For a study, researchers sought to examine the effect of patients’ socioeconomic status on the risk of bleeding following mechanical aortic valve replacement (AVR).
From 1997 to 2018, all patients aged 18 to 70 years who received mechanical AVR were included in this countrywide population-based cohort research. The health data registries were used to collect data. The exposure was quartiles of disposable family income. The primary outcome was hospitalization due to a bleed.
The absolute risk of bleeding after 20 years of follow-up was 20% (95% CI: 17% -24%) in the lowest income quartile (Q1) and 16% (95% CI: 13% -20%) in the top quartile among 5,974 patients (Q4). The risk of bleeding reduced as income level increased and was considerably lower in patients at income level Q3 (HR: 0.77; 95% CI: 0.60-0.99) and Q4 (HR: 0.68; 95% CI: 0.50-0.92) than in Q1. The risk of death from cerebral hemorrhage was five times greater in the lowest income quartile than in the age- and the gender-matched general population (standardized mortality ratio: 5.0; 95% CI: 3.3-7.4).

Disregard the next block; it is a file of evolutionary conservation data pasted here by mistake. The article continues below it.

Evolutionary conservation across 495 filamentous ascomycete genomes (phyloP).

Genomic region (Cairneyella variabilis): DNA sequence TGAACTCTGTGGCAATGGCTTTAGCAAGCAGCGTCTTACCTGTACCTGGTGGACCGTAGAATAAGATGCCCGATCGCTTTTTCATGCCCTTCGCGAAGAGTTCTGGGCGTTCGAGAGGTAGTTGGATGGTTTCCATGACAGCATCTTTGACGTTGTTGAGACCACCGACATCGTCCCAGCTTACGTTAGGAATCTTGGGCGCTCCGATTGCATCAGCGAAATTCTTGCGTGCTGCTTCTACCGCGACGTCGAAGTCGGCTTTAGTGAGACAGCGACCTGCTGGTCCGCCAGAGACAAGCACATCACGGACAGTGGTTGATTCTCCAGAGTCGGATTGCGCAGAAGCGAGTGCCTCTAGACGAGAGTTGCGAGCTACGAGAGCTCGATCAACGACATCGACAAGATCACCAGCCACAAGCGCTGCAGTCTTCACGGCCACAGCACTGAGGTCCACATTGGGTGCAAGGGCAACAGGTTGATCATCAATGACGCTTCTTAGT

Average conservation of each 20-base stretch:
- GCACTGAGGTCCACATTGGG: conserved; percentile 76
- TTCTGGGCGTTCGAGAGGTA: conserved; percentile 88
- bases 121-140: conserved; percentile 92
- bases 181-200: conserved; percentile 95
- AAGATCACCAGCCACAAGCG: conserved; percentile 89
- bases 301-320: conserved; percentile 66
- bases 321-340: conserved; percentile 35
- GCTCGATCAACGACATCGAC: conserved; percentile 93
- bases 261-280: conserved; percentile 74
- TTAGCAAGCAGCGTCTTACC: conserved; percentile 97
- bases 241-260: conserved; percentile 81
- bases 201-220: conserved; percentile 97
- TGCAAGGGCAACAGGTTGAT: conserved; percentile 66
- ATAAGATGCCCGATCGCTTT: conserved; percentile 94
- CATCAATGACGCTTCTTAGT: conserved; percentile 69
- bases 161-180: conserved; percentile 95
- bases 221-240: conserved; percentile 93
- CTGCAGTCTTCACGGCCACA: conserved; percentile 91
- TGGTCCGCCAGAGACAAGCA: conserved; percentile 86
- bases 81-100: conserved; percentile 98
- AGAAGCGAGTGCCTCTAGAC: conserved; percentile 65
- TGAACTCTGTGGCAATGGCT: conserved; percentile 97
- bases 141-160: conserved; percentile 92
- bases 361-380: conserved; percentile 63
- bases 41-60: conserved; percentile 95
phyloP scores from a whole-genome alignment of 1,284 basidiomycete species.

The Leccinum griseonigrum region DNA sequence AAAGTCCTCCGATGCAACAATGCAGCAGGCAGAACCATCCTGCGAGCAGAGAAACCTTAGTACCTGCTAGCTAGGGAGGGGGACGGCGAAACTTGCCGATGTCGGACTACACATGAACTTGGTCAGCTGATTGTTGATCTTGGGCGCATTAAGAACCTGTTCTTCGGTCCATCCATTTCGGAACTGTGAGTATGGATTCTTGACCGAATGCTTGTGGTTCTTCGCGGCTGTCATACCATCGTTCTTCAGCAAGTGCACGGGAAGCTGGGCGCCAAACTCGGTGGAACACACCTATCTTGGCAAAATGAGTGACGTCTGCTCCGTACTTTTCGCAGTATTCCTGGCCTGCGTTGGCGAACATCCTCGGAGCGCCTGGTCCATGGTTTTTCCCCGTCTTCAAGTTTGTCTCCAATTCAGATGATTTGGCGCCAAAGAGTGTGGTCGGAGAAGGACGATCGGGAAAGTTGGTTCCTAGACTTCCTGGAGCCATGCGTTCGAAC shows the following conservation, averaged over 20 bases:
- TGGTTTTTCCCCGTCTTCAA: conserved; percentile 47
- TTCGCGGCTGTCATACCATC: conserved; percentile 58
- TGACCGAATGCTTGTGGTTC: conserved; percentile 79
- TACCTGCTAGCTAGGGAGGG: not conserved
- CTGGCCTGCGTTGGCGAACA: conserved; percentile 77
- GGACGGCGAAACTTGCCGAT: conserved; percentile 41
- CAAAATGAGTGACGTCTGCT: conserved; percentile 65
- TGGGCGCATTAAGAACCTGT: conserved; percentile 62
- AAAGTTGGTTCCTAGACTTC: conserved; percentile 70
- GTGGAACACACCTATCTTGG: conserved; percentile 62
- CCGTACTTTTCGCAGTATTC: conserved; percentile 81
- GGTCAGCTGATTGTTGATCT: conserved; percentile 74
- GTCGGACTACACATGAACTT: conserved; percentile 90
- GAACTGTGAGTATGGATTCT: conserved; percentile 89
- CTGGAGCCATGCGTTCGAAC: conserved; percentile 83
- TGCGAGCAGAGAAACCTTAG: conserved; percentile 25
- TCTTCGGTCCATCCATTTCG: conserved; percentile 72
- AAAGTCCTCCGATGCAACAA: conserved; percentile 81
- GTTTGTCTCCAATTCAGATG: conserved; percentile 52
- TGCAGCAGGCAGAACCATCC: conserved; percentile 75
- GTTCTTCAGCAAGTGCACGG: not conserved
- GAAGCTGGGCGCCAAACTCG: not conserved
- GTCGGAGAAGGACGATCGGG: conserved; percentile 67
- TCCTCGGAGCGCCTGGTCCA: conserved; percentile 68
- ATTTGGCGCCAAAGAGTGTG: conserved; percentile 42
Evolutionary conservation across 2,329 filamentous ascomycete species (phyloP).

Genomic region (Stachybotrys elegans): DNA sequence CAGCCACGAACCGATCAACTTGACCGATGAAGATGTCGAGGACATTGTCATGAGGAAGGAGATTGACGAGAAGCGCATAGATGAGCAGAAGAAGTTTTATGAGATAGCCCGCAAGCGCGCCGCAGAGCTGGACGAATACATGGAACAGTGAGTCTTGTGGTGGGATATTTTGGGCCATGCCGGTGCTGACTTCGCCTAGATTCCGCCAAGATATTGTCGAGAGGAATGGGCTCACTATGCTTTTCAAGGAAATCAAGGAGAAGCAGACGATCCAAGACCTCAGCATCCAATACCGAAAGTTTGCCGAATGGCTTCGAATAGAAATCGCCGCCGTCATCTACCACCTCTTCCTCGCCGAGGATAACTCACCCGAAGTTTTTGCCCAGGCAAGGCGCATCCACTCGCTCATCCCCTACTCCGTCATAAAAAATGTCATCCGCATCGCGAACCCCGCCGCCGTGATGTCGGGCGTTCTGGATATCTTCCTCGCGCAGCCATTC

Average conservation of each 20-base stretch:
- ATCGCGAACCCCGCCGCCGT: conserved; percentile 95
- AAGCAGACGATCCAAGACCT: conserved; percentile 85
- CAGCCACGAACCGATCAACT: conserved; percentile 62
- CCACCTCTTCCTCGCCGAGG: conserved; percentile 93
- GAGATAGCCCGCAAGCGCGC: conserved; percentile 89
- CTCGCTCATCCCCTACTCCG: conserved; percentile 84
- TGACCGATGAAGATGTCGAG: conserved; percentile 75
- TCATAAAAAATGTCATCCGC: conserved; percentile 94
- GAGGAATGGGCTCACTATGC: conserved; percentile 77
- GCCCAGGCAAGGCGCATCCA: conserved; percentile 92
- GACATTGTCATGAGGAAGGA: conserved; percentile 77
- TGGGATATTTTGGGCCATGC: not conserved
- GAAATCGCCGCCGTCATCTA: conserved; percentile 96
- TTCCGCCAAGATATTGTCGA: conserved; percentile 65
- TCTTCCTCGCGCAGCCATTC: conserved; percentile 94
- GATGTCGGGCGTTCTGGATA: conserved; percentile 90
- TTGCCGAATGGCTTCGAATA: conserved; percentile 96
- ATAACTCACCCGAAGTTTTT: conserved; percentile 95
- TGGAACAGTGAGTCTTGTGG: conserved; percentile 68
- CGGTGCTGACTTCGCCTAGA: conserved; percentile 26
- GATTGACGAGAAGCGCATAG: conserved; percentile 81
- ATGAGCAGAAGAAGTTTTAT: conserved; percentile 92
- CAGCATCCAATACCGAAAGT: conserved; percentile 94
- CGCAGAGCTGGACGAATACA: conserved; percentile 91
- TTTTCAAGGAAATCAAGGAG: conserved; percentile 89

They found a robust link between socioeconomic status and the risk of hemorrhage in individuals undergoing mechanical AVR. In addition, the findings pointed to poor anticoagulant treatment in patients with lower socioeconomic status and the necessity for anticoagulation medication optimization measures in patients with mechanical heart valves.